Dean hurries past the Phoenix Theatre, dodges a blind man in dark glasses, steps onto Charing Cross road to overtake a slow-moving woman and pram, leaps a grimy puddle and swerves into Denmark Street where he skids on a sheet of black ice.Utopia Avenue, David Mitchell, Sceptre 2020
I really think that David Mitchell is my favourite male author. While Utopia Avenue wasn’t my favourite (“yes, you did your homework when it comes to how music is created, I don’t really care”), it was still a book I spent my nights on opposed to the usual screen time.
It felt like it was a character study. Of people (in the music business) during a certain era in history, but also of the era itself. The USA and England can be compared to Cinderella and one of her siblings: young, fresh and exciting versus jealous drudgery.
Jasper de Zoet (as far as I know the first time Mitchell refers to characters from other novels) delivers the eerie, magical realistic touch to the story. Is he mentally unwell – and if so, in what way? – or is there more between hell and earth? I felt like it both lifted up and brought down the story. Any more would provide spoilers, and of course Mitchell manages to interweave it thusly that anything else wouldn’t have worked.
It’s a book like an opera: if those come with drug abuse, celebrity house parties and detailed descriptions of jam sessions. After having written this, I feel like reading it for a second time. Make of that what you will.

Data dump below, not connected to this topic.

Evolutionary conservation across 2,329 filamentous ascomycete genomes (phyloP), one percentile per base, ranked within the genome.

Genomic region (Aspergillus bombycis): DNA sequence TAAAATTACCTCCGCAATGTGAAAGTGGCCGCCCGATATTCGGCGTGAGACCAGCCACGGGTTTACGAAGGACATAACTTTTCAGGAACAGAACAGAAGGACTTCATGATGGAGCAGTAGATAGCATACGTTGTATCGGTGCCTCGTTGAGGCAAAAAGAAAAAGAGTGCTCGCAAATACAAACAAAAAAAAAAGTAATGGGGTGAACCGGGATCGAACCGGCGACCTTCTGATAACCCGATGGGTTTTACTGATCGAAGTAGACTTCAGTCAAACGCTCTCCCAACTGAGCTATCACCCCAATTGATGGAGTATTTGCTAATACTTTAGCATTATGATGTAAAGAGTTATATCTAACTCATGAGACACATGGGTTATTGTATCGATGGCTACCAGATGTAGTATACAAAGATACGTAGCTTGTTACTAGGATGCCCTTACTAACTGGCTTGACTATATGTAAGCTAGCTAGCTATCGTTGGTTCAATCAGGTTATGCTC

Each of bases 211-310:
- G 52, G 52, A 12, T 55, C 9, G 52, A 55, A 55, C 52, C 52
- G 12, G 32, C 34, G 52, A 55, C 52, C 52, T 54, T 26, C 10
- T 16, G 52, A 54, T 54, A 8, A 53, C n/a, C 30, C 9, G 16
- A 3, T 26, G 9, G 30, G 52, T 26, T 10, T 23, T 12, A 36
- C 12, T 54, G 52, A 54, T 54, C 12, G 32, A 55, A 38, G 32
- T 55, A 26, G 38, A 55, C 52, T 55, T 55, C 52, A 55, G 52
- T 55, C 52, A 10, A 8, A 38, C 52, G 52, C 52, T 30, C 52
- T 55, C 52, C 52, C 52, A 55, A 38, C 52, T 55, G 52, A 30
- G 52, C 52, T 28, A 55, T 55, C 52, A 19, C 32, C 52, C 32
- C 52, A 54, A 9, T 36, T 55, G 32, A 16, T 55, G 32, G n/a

And then there’s the last rose (although I could go looking for what other flowery shows and films Netflix has to offer, of course).
Another protagonist who wants more (music-related things) from life as well. This time she isn’t tried down by kids, but by an immigrant mother. We’re still doing country as a soundtrack, though.
Real life throws an ugly wrench in those dreams, underlining that dreaming big is harder in unwelcome surroundings (think about aliens and borders).
This rose is a bit sleeker than the previous one (maybe an UK/US difference?) but still shows that American films can be contained and without any sentimental circus to pull at your heart strings. There’s enough drama without, after all.
Poor Rosario just wants to sing and make music, and the way Eva Noblezada plays it you wish her the world. A lovely conclusion to my rose-trilogy.
It was the first day of my humiliation.
I’ve read some Zadie Smith before and I think I can repeat a previously used sentiment: Zadie Smith doesn’t write plots, she creates characters. Although this time, in Swing Time there definitely might be some plot-like features to be found.
There’s the growing up of a mixed girl in eighties England on the (edge of the) estate, her sort-of friendship with an equal in skin colour but very different in background and surroundings and their shared passion of dancing.
There’s the woman who’s an assistant of a world-famous pop-star who gets entangled in the lives of West-African villagers (maybe Gambian) in an attempt of charity work.
And then there’s the woman who can’t seem to do right by the dreams and ambitions of her mother, who in turn decides to pursue them herself.
It’s all the same woman, so you might get what I mean. It’s a slice of life but life is firmly on the background, even when the protagonist (unnamed) interacts with it and the people part of it. It’s all very much in her head, even when, or maybe especially when you would appreciate a bird’s eye view.
But the title is ever so fitting, the story providing a certain kind of rhythm that makes the book easy to pick up and stick to.
Swing Time, Zadie Smith, Hamish Hamilton 2016